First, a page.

On the other hand, filmmaker Andrew Einspruch of Wild Pure Heart Productions is in Cannes to participate in the annual market. As he meets with sales agents, buyers and distributors in an attempt to sell his next movie, Einspruch hasn’t been able to see a single film.
It just goes to show how every attendee at the Cannes Film Festival has a different and unique experience.
Showbiz Sandbox 186: Bill Carter of the NY Times on Cable Ratings, Jay Leno and the Shifting Television Landscape
March 18, 2013
Bill Carter of the New York Times has been reporting on the television industry for over 30 years. Who better to ask about why nothing seems to make any sense about this year’s television season? For example, cable shows have been pulling in more viewers than any of the networks. Broadcast networks that were topping the ratings just months ago, are now struggling at the back of the pack. As if that wasn’t enough, it looks as if the battle over late night programming is heating up again.
In a wide-ranging conversation, Carter touches on everything from the reason networks have been cutting back their original programming to why ratings have become so complicated to tabulate (hint: it has to do with DVRs). He explains all the troubles NBC is having not only in primetime, but also with their morning news programming. Carter literally wrote the book on late night television (actually two of them), so his thoughts about which of the ever growing list of hosts is most dominant, and why, is rather insightful.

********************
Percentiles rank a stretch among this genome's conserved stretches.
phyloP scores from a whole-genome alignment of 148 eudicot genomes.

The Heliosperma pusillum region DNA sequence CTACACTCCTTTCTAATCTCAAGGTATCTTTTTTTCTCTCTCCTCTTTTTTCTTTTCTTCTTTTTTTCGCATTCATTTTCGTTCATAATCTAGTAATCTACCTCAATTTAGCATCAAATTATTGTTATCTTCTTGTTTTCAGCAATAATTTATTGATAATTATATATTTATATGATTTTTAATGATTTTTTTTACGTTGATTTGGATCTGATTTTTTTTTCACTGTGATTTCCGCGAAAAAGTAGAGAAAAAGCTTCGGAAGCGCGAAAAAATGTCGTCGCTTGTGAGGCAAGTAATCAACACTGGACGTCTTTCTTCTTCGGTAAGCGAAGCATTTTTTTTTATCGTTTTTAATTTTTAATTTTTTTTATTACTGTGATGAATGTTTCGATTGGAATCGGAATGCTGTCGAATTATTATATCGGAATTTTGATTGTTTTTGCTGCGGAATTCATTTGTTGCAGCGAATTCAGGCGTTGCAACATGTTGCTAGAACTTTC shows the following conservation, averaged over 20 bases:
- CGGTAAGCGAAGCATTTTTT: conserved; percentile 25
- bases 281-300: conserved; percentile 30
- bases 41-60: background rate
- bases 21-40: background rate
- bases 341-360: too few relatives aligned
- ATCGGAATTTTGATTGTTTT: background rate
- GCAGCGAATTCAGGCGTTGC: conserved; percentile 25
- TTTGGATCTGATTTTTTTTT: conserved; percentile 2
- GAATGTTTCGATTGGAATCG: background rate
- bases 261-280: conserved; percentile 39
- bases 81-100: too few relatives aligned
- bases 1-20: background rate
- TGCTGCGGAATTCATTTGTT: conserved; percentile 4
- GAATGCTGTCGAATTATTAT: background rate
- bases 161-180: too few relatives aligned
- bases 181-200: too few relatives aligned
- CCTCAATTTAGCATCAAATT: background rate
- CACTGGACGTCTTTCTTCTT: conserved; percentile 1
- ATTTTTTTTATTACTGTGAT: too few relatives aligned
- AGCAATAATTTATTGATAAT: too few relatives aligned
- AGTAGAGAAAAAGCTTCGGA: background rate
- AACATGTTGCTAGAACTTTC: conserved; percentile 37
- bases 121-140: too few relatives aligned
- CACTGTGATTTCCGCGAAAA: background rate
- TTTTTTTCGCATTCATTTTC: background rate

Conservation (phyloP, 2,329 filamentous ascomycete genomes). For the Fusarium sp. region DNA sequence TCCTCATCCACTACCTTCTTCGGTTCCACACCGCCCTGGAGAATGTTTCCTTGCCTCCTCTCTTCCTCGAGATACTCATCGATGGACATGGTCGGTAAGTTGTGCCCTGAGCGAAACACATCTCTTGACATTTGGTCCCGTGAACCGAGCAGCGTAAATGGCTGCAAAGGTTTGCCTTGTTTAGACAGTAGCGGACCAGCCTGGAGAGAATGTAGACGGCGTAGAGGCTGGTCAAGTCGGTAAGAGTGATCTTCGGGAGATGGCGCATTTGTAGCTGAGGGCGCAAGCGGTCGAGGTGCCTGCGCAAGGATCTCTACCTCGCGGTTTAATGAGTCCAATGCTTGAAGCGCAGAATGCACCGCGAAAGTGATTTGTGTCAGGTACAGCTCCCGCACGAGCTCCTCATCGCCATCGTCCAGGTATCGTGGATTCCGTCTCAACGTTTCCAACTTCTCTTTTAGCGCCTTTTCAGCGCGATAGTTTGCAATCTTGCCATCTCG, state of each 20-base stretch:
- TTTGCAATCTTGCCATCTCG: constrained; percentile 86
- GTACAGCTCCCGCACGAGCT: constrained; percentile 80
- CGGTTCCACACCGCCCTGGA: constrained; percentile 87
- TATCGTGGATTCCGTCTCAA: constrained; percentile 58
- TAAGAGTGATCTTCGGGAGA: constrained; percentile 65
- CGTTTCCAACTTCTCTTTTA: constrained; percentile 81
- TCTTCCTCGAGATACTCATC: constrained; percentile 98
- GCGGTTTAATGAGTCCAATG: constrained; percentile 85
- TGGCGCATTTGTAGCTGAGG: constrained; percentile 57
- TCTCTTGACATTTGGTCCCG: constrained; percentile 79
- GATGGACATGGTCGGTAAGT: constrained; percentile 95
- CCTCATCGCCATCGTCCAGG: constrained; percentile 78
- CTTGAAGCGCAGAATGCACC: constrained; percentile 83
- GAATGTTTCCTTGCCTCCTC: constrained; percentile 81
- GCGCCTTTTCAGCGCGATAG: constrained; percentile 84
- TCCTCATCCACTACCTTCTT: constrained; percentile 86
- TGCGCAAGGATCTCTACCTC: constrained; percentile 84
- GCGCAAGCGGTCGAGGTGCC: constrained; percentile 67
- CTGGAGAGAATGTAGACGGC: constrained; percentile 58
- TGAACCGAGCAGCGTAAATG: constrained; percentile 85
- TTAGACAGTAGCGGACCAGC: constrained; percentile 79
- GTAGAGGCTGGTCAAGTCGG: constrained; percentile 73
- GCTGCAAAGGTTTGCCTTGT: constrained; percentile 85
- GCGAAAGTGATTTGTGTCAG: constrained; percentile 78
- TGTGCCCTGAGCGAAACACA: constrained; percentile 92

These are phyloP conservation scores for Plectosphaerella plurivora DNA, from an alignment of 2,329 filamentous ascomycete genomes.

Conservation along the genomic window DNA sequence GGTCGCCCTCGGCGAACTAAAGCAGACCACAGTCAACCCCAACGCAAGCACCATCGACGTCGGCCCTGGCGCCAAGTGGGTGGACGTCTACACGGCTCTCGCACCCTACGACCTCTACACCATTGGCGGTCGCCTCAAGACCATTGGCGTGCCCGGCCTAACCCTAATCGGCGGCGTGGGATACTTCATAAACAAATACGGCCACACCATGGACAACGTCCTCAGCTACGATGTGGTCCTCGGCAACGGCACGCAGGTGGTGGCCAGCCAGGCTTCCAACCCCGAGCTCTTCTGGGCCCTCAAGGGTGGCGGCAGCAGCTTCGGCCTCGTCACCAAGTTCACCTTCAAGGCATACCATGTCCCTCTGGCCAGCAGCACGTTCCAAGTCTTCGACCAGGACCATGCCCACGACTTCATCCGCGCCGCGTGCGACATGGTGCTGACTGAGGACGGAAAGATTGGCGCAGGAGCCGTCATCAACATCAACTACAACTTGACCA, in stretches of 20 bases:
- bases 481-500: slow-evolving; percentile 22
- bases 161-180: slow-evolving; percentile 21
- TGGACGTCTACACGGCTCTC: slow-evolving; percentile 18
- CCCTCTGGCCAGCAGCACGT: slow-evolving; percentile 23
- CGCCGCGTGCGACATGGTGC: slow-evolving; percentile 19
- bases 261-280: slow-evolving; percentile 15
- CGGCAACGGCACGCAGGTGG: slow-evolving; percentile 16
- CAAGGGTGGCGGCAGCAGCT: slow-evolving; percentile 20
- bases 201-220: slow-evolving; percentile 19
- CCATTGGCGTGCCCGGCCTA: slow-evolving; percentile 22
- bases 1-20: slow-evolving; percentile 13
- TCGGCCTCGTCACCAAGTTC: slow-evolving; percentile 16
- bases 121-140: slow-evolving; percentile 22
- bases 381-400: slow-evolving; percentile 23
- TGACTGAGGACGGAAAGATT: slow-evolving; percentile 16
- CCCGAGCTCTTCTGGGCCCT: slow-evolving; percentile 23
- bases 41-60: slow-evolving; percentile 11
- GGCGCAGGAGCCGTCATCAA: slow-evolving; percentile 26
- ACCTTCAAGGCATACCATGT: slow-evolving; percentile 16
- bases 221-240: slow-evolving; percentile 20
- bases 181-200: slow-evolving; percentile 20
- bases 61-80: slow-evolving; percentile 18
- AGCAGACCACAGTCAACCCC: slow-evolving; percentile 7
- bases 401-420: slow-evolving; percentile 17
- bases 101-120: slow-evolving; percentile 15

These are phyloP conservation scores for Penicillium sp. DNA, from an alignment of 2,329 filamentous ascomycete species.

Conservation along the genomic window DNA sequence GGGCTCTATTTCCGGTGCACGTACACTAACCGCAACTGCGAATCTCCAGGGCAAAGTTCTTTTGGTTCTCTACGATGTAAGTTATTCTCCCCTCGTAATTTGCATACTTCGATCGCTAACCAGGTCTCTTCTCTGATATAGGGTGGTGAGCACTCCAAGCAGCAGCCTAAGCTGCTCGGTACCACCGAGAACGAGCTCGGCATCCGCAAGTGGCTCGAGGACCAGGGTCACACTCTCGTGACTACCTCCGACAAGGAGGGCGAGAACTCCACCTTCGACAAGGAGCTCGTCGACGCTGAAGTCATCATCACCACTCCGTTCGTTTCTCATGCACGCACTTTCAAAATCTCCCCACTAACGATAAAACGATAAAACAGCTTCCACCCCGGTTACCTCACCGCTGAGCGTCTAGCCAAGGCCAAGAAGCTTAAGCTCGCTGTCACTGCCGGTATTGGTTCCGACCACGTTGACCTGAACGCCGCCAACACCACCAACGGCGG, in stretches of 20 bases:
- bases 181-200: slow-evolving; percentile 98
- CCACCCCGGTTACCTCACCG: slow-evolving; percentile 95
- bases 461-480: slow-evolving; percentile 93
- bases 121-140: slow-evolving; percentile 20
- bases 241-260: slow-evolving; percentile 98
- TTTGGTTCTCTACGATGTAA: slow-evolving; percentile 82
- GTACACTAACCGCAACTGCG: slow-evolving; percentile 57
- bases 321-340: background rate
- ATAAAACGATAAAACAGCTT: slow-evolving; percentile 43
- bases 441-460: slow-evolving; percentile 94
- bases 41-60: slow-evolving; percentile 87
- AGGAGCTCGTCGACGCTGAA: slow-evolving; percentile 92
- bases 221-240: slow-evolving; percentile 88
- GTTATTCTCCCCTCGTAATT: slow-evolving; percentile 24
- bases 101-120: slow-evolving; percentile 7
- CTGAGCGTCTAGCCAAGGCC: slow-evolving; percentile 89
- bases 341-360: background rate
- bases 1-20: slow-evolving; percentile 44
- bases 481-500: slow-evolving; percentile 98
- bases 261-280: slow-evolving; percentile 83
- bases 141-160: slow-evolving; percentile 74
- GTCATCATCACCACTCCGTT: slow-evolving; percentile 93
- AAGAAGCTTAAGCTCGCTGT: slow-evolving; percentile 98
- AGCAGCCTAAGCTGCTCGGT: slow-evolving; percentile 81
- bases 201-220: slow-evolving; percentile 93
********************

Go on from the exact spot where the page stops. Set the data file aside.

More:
Meanwhile, the Cannes Film Festival announced the selection of Baz Luhrmann’s adaptation of “The Great Gatsby” as their opening night film. What stunned many Cannes veterans is that the festival would choose a film which will open theatrically in North America just five days before it premieres on the Croisette this May.
Of course, we also cover the week’s top entertainment headlines, including “Django” in China, “Veronica Mars” on Kickstarter and David Bowie’s return to the music sales charts.
January 10, 2011
It seems as if this year’s supporting actress awards are being overrun by a handful of horrible mothers. “The Fighter” and “Animal Kingdom” feature just the kind of evil matriarchs Oscar voters have reward in the past. Stephen Farber of the Daily Beast and Hollywood Reporter discusses the evolution of flawed movie mommies from “Mildred Pierce” to “Precious”.
Ben Fritz of the Los Angeles Times tells us that Hollywood studios are hoping to make selling films online a bit easier and explains how Academy members may soon be able to download awards screeners from iTunes .
Last week during the Consumer Electronics Show in Las Vegas it seemed as if television manufacturers were on the defensive over the lackluster sales of 3D televisions. The music industry isn’t fairing much better as Nielsen reported album sales Fell 12.8% in 2010 and digital downloads were flat.
Of course we also review the week’s top entertainment headlines including a new film version of Gypsy starring Barbara Streisand, the return of “Jersey Shore”, Quentin Tarantino’s flawed top 20 list and Broadway’s record setting box office.